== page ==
Tina Fey and Amy Poehler’s new comedy Sisters does not tell you many things about what it is actually like to be a woman. In the movie, two sisters, reckless Kate (Fey) and responsible Maura (Poehler), decide to host one last blowout rager in their childhood home before their parents sell the house. It’s a surprisingly retrograde pratfall bonanza, a lot of butt jokes and unconvincing flirtations and pantsless Bobby Moynihan. It makes adult womanhood seem just as wracked by the forces of coming-of-age—hormones, hangovers, mean girls—as teenagehood is, with equally little self-awareness. Sisters is so confident in the brute force of its leading ladies’ charisma that it forgets to build an interesting or credible story around them. That is, with one key exception: the scene where Kate and Maura read each other their teenage diaries.
The female diary is a favorite plot point in movies and TV because it’s an easy narrative propeller and a neat vehicle for character development. Laura Palmer’s diary becomes a major engine of suspense in Twin Peaks; Charlie and Marnie break up after he sees an insulting passage from Hannah’s journal in Girls. Diary-reading gets framed as the ultimate emotional intrusion—when killer Paul Spector, for instance, breaks into detective Gibson’s room and pores over her dream journal in The Fall. Danny’s discovery of Mindy’s diary in The Mindy Project stokes his commitment-phobia, but the entries are also so airheaded and literal (“I was so excited that I didn’t even finish watching Beverly Hills Chihuahua”) that the whole joke is the idea that she’d need to keep a journal at all. In general, in both dramas and comedy, diaries tend to be cast as authentic emissaries from female inner lives, the damning transcripts of their private dramas left to be unearthed by male snooping.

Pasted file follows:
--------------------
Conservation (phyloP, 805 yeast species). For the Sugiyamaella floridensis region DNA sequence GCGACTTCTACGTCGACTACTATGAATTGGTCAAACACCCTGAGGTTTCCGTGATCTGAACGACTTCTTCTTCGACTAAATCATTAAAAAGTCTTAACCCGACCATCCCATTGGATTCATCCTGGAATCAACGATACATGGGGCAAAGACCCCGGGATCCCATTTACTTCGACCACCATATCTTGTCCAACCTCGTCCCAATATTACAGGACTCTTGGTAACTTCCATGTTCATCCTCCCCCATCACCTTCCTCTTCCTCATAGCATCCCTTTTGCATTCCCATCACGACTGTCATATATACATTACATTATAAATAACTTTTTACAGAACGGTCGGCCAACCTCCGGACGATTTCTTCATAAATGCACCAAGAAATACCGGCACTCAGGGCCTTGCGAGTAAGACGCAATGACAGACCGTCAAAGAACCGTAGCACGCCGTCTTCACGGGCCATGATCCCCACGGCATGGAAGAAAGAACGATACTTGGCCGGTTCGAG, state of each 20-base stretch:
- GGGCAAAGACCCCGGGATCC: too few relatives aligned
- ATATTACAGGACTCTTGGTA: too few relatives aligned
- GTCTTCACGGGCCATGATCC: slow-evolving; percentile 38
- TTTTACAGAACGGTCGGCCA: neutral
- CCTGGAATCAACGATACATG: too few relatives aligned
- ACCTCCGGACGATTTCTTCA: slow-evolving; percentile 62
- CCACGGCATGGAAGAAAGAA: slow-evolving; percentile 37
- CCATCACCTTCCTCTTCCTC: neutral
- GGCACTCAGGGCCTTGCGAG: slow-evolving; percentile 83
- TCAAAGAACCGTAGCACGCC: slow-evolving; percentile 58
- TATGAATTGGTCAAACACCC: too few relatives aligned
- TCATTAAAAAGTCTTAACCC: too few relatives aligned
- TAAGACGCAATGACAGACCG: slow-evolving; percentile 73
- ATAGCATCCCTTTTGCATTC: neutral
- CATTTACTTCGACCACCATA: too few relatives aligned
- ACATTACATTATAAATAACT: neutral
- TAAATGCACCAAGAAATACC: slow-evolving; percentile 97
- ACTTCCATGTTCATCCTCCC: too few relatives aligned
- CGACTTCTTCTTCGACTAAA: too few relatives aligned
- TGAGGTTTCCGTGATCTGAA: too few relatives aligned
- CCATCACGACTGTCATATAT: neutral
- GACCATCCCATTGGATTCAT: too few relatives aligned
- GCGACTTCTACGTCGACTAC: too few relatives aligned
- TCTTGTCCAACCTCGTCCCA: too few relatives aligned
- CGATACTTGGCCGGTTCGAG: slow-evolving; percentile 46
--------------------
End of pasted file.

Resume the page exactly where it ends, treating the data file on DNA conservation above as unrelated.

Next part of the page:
But Sisters flips this trope on its head. Maura and Kate unearth their own diaries decades later, and chortle over their old exploits while sipping wine from a toy tea cup set. “Here are drawings of all the penises I’ve seen,” Kate reads. Her diary chronicles crushes and make-outs and curfew-breaking; meanwhile Maura, the prudish sister, reads her own equally braggy entries about “taking a deaf friend to see Sheila E” and her prom date who wore a brace to keep his “vertebrae from melting.” The scene, inspired by the actual diaries of writer Paula Pell and her sister, is one of the movie’s funniest moments, but it also feels the most true-to-life. The one big diary-catalyzed plot pivot is that Maura is reminded of just how much time she spent cultivating her rock garden in high school and decides she is due to cut loose.
Here’s the thing about diaries: There may be no more mortifying audience for them than your own eyeballs a few decades later. Cruelly enough, of course, this is the exact audience that they were originally intended for. My own adolescent diary was less an exercise in studying the landscape of my psychological life than in play-acting identity, projecting myself into the shape of the person that I imagined I’d eventually want to be.
There’s plenty of drama to be wrung from the relationship between women and their own diaries. And some writers, of course, have already played with this idea in canny ways—just look at Gone Girl, with Amy’s fake diary as a vehicle for devious self-construction. But pop culture is generally still so insistent on exploiting diaries for their full dramatic potential that they have become a weirdly gendered symbol, something that mostly exists to fluster or recalibrate the worldviews of men. So in Sisters, it’s nice to see the diary portrayed as something closer to what it often actually is: at once momentous and banal, not so much a Scoop on Your Private Thoughts as a performance for your future self.